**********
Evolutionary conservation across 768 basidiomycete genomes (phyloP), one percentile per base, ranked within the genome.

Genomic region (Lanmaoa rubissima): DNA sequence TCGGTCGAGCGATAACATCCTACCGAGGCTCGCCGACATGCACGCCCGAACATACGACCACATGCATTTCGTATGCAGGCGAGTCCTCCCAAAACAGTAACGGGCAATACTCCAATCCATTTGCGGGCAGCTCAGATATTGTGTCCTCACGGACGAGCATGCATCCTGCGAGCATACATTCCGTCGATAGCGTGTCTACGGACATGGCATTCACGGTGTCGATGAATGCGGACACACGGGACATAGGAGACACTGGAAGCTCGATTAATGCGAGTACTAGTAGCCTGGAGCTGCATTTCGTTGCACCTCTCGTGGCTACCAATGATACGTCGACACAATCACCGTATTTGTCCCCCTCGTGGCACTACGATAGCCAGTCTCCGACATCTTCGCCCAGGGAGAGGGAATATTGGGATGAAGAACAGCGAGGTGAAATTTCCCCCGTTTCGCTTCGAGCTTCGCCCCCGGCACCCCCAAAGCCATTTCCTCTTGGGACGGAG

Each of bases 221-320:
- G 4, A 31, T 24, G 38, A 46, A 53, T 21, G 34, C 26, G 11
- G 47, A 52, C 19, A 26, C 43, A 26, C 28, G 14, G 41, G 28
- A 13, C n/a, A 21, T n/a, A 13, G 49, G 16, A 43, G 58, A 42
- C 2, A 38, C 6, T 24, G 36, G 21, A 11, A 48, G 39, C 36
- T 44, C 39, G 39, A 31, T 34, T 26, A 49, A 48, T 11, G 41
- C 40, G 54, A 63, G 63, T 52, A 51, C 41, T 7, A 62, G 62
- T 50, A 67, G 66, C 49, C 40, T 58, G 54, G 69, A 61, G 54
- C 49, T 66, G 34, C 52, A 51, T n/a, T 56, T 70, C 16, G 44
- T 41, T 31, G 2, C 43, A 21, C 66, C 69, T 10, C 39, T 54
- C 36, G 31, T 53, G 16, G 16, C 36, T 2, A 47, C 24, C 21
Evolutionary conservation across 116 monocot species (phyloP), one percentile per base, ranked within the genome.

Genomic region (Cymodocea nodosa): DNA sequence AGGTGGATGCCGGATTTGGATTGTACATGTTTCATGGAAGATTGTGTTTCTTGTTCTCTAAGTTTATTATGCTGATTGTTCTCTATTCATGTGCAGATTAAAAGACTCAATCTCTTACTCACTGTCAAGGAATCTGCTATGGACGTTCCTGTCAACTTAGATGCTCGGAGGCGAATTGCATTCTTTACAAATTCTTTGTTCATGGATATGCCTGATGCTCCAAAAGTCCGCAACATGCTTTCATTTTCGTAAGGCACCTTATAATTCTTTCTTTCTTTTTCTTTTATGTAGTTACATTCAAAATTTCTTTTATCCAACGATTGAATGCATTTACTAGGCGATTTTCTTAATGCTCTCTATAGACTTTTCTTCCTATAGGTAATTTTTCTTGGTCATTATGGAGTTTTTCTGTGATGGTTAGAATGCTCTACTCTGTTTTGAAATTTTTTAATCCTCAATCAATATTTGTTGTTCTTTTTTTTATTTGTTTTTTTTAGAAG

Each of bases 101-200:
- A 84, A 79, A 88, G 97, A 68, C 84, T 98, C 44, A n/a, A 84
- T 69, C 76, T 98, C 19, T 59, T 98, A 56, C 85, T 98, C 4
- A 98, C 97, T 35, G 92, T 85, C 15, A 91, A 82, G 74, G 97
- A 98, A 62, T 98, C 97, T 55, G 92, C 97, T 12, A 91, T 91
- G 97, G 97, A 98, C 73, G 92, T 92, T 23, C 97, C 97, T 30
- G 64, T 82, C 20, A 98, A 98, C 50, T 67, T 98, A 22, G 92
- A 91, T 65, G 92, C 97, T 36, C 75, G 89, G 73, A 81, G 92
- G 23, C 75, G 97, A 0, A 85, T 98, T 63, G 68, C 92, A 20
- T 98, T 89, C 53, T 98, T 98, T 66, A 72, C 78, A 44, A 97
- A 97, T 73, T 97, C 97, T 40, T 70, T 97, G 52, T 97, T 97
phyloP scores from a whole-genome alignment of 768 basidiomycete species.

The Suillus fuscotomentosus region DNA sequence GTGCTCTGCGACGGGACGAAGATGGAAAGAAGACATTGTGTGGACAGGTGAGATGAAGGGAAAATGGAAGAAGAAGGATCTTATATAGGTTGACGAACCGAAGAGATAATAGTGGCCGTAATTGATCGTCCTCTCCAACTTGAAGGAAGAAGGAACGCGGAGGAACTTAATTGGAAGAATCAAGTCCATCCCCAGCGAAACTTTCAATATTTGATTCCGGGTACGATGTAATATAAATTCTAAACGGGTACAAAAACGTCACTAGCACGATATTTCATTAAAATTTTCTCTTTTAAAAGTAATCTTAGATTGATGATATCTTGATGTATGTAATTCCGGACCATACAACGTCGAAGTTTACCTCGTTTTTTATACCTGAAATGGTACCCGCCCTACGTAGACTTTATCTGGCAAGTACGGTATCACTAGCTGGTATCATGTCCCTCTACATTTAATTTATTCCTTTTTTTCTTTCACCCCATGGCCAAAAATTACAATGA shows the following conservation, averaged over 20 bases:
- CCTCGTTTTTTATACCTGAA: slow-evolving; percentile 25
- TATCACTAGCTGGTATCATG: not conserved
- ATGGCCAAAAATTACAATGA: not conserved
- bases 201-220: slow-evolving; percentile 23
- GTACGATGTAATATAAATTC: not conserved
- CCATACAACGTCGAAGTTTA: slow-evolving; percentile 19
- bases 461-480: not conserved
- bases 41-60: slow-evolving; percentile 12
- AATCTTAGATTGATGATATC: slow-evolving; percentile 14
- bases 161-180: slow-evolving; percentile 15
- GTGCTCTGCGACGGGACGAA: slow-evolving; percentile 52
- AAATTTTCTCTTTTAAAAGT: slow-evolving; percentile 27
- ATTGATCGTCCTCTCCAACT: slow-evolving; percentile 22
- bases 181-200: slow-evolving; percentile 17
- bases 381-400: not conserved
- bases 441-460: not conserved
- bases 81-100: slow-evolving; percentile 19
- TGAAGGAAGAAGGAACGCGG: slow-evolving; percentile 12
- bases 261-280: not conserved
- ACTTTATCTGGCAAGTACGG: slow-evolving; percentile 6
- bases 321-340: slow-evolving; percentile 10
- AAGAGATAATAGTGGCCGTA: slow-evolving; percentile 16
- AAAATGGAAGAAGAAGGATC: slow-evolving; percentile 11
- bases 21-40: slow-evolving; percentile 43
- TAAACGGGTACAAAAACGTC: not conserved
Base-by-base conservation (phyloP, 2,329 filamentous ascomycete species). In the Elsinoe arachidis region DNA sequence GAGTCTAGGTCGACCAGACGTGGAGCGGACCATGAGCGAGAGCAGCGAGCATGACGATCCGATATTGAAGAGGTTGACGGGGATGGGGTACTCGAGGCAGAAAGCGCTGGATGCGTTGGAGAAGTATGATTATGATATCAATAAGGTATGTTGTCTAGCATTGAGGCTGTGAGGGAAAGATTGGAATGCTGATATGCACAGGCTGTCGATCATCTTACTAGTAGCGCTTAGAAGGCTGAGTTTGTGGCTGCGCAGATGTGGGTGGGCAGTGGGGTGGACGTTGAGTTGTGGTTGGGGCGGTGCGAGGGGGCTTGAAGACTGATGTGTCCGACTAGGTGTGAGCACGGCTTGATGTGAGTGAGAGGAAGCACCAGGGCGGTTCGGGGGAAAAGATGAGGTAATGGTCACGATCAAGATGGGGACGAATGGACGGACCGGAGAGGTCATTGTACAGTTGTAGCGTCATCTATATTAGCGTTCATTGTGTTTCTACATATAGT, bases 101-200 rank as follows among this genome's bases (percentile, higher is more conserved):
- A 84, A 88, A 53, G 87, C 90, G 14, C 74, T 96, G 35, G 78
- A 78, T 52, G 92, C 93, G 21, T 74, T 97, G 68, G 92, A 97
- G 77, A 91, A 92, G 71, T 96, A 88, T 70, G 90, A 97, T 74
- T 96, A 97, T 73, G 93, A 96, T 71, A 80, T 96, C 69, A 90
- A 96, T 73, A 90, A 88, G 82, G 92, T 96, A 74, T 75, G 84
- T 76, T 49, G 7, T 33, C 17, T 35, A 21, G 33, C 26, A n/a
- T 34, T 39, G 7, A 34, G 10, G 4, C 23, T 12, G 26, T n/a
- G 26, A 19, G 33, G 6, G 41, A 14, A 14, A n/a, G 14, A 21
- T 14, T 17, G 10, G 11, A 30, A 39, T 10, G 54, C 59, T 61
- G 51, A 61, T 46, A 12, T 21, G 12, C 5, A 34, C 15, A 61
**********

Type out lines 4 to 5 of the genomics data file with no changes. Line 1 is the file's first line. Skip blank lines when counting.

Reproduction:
- G 4, A 31, T 24, G 38, A 46, A 53, T 21, G 34, C 26, G 11
- G 47, A 52, C 19, A 26, C 43, A 26, C 28, G 14, G 41, G 28